That holiday drive to Florida was a disappointment, from a radio standpoint, because it didn’t stack up to similar versions of that trip from my formative radio years. This drive put me back in touch with some of the things I used to love about radio road trips. The marathon drive was more than worthwhile.

Editor’s Note: The views and opinions of the above article do not necessarily reflect those of the MAB. Contact the MAB for information on the MAB’s official editorial policy.

Programming/Promotions/Research/Social Sessions Preview – GLBC

GLBC’s sessions kick into high gear beginning with our opening session speaker on Tuesday Morning, Valerie Geller.

Tuesday, May 3, 2016
8:30 – 9:30am

Valerie Geller Presents: Get, Keep and BUILD Your Audience!

Valerie Geller
Valerie Geller

Content is king and those who create your content are what set you apart from every other “screen” or speaker you compete with. Everyone can improve and move to the next level of performance to create powerful content for news & personality TV & Radio, and work more effectively across ALL platforms!

The key to staying the most relevant content source for your audience is all about becoming a more powerful communicator and storyteller. There are no boring stories, only boring storytellers. In this session, learn proven techniques to grow not only your talent, but your audience as well.

These proven “Powerful Communicator” methods, in use by top broadcasters throughout the world, are based on just three things: “Tell the Truth, Make it Matter, and NEVER be BORING.” Aircheck coaching, finding and developing talent and powerful storytelling techniques, on-air performance coaching techniques are all included. Each participant will come away with actionable techniques to become stronger, more compelling broadcasters, armed with techniques they can put into practice immediately to engage and grow their audiences.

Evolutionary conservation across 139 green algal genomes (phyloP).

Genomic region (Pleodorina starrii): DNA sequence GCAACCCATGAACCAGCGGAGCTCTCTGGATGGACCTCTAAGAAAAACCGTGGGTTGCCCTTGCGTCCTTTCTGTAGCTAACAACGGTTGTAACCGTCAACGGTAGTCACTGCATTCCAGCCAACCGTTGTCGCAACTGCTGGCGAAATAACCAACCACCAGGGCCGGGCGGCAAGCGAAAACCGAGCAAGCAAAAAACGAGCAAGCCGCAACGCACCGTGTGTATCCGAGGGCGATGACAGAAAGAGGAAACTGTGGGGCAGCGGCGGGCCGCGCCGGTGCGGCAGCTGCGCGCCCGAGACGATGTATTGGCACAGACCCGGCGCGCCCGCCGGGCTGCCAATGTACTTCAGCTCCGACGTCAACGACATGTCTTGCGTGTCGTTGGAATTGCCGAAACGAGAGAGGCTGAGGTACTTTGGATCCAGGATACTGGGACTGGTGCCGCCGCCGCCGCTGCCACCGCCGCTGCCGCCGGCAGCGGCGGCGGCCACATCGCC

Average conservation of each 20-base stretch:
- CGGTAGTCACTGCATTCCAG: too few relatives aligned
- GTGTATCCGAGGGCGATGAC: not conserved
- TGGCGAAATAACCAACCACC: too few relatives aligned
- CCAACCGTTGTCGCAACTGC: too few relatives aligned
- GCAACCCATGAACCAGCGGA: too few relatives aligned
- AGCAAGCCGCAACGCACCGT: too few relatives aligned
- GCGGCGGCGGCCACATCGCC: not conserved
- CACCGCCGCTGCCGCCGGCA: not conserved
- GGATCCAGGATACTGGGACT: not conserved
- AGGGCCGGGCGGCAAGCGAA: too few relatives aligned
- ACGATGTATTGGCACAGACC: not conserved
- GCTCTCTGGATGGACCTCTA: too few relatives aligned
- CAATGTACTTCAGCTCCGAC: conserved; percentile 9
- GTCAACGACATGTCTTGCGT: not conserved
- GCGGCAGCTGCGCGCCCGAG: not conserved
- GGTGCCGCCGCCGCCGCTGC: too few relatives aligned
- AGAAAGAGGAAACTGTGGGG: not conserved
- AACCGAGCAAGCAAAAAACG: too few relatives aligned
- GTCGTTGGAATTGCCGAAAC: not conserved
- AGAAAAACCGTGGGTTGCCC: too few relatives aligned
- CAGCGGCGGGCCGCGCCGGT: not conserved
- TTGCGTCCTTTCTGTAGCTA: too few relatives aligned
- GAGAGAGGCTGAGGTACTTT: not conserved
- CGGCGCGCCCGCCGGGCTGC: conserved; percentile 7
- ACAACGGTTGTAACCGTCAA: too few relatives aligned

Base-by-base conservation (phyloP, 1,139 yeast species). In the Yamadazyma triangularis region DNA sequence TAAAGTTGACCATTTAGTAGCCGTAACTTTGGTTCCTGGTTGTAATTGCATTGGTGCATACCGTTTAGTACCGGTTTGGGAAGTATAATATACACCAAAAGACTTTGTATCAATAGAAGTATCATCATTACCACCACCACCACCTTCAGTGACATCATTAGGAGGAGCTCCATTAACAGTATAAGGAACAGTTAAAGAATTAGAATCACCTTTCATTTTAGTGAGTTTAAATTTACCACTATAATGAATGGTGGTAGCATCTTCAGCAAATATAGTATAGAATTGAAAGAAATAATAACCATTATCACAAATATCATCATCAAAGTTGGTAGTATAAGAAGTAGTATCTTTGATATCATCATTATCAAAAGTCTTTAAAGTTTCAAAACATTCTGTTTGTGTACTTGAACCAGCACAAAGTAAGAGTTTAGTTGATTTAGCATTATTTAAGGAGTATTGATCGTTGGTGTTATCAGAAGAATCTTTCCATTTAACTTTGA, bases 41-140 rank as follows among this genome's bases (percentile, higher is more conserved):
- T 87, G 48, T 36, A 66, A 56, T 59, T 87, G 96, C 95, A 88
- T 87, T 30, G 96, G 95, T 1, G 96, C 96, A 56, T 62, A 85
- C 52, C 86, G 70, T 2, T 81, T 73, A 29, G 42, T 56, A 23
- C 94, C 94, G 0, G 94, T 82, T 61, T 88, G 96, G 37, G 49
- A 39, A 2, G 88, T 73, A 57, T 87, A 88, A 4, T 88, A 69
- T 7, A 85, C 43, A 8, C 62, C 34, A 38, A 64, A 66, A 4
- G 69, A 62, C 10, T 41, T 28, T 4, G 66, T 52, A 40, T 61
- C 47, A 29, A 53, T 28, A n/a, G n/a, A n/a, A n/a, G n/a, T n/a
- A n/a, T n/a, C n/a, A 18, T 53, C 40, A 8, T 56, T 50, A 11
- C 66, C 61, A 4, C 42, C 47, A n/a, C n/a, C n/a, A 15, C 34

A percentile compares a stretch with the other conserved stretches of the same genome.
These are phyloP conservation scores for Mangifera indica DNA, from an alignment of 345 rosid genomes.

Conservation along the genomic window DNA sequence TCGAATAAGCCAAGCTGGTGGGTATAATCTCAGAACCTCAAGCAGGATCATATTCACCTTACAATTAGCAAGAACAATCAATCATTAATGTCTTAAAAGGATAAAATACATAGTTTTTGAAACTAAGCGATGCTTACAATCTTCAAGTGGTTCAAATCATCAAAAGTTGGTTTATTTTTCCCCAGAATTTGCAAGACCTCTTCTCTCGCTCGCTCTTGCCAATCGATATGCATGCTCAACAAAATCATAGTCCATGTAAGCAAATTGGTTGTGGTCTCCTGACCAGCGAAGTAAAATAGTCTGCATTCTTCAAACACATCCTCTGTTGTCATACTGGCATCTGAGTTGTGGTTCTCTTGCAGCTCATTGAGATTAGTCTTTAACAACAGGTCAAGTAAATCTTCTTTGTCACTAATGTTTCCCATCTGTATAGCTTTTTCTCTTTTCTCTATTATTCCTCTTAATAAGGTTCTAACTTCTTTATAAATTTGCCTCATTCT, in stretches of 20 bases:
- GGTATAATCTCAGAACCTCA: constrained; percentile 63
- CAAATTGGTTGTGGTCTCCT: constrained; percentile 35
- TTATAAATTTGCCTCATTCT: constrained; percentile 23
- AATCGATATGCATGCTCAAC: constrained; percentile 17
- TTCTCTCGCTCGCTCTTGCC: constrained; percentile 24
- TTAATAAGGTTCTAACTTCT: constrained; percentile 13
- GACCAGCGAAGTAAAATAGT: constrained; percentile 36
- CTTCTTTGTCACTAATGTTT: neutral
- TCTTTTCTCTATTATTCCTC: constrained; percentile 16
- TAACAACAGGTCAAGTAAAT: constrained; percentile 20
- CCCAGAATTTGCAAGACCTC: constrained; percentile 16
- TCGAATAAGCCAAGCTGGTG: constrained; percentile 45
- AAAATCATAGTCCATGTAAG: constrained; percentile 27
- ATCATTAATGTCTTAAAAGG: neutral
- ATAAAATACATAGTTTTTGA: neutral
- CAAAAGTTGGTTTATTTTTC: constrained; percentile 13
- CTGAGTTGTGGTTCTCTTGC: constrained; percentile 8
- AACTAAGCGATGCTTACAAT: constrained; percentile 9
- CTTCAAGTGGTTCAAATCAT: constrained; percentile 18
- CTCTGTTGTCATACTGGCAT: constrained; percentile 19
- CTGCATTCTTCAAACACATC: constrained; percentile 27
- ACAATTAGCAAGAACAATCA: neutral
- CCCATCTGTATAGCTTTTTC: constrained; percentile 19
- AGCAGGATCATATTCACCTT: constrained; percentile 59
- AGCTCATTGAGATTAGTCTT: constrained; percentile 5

10:00 – 11:00am
Becoming a Powerful Storyteller
Presented by Valerie Geller

Whether you’re writing news, producing, an on-air personality, or writing copy for promotion, sales or public service it all starts with good writing and powerful storytelling – in this session you’ll learn proven techniques in use by top broadcasters throughout the world.

10:00 – 11:00am
Techsurvey 12: Part 1
Presented by Fred Jacobs & Paul Jacobs, Jacobs Media

(L-R) Fred and Paul Jacobs
(L-R) Fred Jacobs and Paul Jacobs

For more than three decades, Jacobs Media has become synonymous with media innovation and results. From their roots in radio in the ‘70s and ‘80s, the company has broken ground in the digital space, excelling in the integration of digital, mobile, and social strategies with heritage media brands.